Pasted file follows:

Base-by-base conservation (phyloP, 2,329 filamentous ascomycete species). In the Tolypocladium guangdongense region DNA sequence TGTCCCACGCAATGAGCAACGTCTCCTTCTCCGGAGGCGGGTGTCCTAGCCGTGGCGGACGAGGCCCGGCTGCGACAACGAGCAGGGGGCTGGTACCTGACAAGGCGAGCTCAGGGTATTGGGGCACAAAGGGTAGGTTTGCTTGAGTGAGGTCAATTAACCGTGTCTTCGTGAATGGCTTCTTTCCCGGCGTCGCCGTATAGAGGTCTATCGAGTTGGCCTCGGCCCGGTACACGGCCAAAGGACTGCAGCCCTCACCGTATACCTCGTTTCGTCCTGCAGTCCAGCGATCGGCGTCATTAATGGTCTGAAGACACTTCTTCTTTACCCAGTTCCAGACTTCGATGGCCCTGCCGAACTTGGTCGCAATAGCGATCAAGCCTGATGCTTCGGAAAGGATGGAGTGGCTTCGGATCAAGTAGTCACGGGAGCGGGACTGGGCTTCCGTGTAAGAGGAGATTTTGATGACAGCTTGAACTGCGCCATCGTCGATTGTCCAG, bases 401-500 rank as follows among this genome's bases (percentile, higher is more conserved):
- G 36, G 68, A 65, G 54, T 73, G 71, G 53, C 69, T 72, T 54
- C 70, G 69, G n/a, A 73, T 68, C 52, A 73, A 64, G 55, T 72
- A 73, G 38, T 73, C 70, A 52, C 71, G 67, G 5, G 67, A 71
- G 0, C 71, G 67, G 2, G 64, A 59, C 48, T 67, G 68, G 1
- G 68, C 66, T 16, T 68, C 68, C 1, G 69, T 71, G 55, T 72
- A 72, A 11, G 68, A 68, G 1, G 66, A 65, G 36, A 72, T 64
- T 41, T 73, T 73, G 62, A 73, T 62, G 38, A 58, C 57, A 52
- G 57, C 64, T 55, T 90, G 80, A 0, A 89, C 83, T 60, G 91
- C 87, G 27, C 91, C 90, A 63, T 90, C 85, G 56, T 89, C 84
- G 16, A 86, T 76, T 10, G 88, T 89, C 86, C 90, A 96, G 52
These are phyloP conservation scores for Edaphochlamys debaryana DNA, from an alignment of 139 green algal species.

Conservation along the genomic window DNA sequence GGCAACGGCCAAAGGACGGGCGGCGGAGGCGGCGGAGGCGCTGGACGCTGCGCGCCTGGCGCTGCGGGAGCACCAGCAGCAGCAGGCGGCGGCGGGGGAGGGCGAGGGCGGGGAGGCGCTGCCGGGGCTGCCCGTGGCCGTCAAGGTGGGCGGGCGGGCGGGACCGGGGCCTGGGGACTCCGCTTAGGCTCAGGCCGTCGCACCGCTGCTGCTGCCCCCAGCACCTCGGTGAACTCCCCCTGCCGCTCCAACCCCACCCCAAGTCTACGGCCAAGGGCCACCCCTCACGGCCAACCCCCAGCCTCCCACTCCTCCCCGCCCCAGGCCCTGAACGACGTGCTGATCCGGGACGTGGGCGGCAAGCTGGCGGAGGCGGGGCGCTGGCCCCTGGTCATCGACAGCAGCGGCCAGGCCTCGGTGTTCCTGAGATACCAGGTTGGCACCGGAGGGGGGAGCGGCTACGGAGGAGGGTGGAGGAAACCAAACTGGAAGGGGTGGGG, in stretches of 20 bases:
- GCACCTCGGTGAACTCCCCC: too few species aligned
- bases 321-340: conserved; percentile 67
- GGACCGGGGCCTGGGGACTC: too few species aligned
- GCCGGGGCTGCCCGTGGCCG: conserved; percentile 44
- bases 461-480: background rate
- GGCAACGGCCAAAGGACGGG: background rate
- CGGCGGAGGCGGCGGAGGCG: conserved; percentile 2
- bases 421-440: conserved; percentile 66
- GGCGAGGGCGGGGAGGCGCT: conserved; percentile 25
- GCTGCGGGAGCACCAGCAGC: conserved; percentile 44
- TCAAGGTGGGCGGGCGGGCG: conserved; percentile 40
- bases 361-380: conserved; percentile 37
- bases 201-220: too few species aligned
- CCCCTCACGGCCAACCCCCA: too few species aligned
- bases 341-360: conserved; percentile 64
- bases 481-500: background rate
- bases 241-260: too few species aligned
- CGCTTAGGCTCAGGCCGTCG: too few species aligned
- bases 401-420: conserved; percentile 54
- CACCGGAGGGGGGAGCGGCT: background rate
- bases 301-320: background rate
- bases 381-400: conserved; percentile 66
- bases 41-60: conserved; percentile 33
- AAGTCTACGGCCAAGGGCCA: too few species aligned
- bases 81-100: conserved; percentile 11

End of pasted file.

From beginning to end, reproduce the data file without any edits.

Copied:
Base-by-base conservation (phyloP, 2,329 filamentous ascomycete species). In the Tolypocladium guangdongense region DNA sequence TGTCCCACGCAATGAGCAACGTCTCCTTCTCCGGAGGCGGGTGTCCTAGCCGTGGCGGACGAGGCCCGGCTGCGACAACGAGCAGGGGGCTGGTACCTGACAAGGCGAGCTCAGGGTATTGGGGCACAAAGGGTAGGTTTGCTTGAGTGAGGTCAATTAACCGTGTCTTCGTGAATGGCTTCTTTCCCGGCGTCGCCGTATAGAGGTCTATCGAGTTGGCCTCGGCCCGGTACACGGCCAAAGGACTGCAGCCCTCACCGTATACCTCGTTTCGTCCTGCAGTCCAGCGATCGGCGTCATTAATGGTCTGAAGACACTTCTTCTTTACCCAGTTCCAGACTTCGATGGCCCTGCCGAACTTGGTCGCAATAGCGATCAAGCCTGATGCTTCGGAAAGGATGGAGTGGCTTCGGATCAAGTAGTCACGGGAGCGGGACTGGGCTTCCGTGTAAGAGGAGATTTTGATGACAGCTTGAACTGCGCCATCGTCGATTGTCCAG, bases 401-500 rank as follows among this genome's bases (percentile, higher is more conserved):
- G 36, G 68, A 65, G 54, T 73, G 71, G 53, C 69, T 72, T 54
- C 70, G 69, G n/a, A 73, T 68, C 52, A 73, A 64, G 55, T 72
- A 73, G 38, T 73, C 70, A 52, C 71, G 67, G 5, G 67, A 71
- G 0, C 71, G 67, G 2, G 64, A 59, C 48, T 67, G 68, G 1
- G 68, C 66, T 16, T 68, C 68, C 1, G 69, T 71, G 55, T 72
- A 72, A 11, G 68, A 68, G 1, G 66, A 65, G 36, A 72, T 64
- T 41, T 73, T 73, G 62, A 73, T 62, G 38, A 58, C 57, A 52
- G 57, C 64, T 55, T 90, G 80, A 0, A 89, C 83, T 60, G 91
- C 87, G 27, C 91, C 90, A 63, T 90, C 85, G 56, T 89, C 84
- G 16, A 86, T 76, T 10, G 88, T 89, C 86, C 90, A 96, G 52
These are phyloP conservation scores for Edaphochlamys debaryana DNA, from an alignment of 139 green algal species.

Conservation along the genomic window DNA sequence GGCAACGGCCAAAGGACGGGCGGCGGAGGCGGCGGAGGCGCTGGACGCTGCGCGCCTGGCGCTGCGGGAGCACCAGCAGCAGCAGGCGGCGGCGGGGGAGGGCGAGGGCGGGGAGGCGCTGCCGGGGCTGCCCGTGGCCGTCAAGGTGGGCGGGCGGGCGGGACCGGGGCCTGGGGACTCCGCTTAGGCTCAGGCCGTCGCACCGCTGCTGCTGCCCCCAGCACCTCGGTGAACTCCCCCTGCCGCTCCAACCCCACCCCAAGTCTACGGCCAAGGGCCACCCCTCACGGCCAACCCCCAGCCTCCCACTCCTCCCCGCCCCAGGCCCTGAACGACGTGCTGATCCGGGACGTGGGCGGCAAGCTGGCGGAGGCGGGGCGCTGGCCCCTGGTCATCGACAGCAGCGGCCAGGCCTCGGTGTTCCTGAGATACCAGGTTGGCACCGGAGGGGGGAGCGGCTACGGAGGAGGGTGGAGGAAACCAAACTGGAAGGGGTGGGG, in stretches of 20 bases:
- GCACCTCGGTGAACTCCCCC: too few species aligned
- bases 321-340: conserved; percentile 67
- GGACCGGGGCCTGGGGACTC: too few species aligned
- GCCGGGGCTGCCCGTGGCCG: conserved; percentile 44
- bases 461-480: background rate
- GGCAACGGCCAAAGGACGGG: background rate
- CGGCGGAGGCGGCGGAGGCG: conserved; percentile 2
- bases 421-440: conserved; percentile 66
- GGCGAGGGCGGGGAGGCGCT: conserved; percentile 25
- GCTGCGGGAGCACCAGCAGC: conserved; percentile 44
- TCAAGGTGGGCGGGCGGGCG: conserved; percentile 40
- bases 361-380: conserved; percentile 37
- bases 201-220: too few species aligned
- CCCCTCACGGCCAACCCCCA: too few species aligned
- bases 341-360: conserved; percentile 64
- bases 481-500: background rate
- bases 241-260: too few species aligned
- CGCTTAGGCTCAGGCCGTCG: too few species aligned
- bases 401-420: conserved; percentile 54
- CACCGGAGGGGGGAGCGGCT: background rate
- bases 301-320: background rate
- bases 381-400: conserved; percentile 66
- bases 41-60: conserved; percentile 33
- AAGTCTACGGCCAAGGGCCA: too few species aligned
- bases 81-100: conserved; percentile 11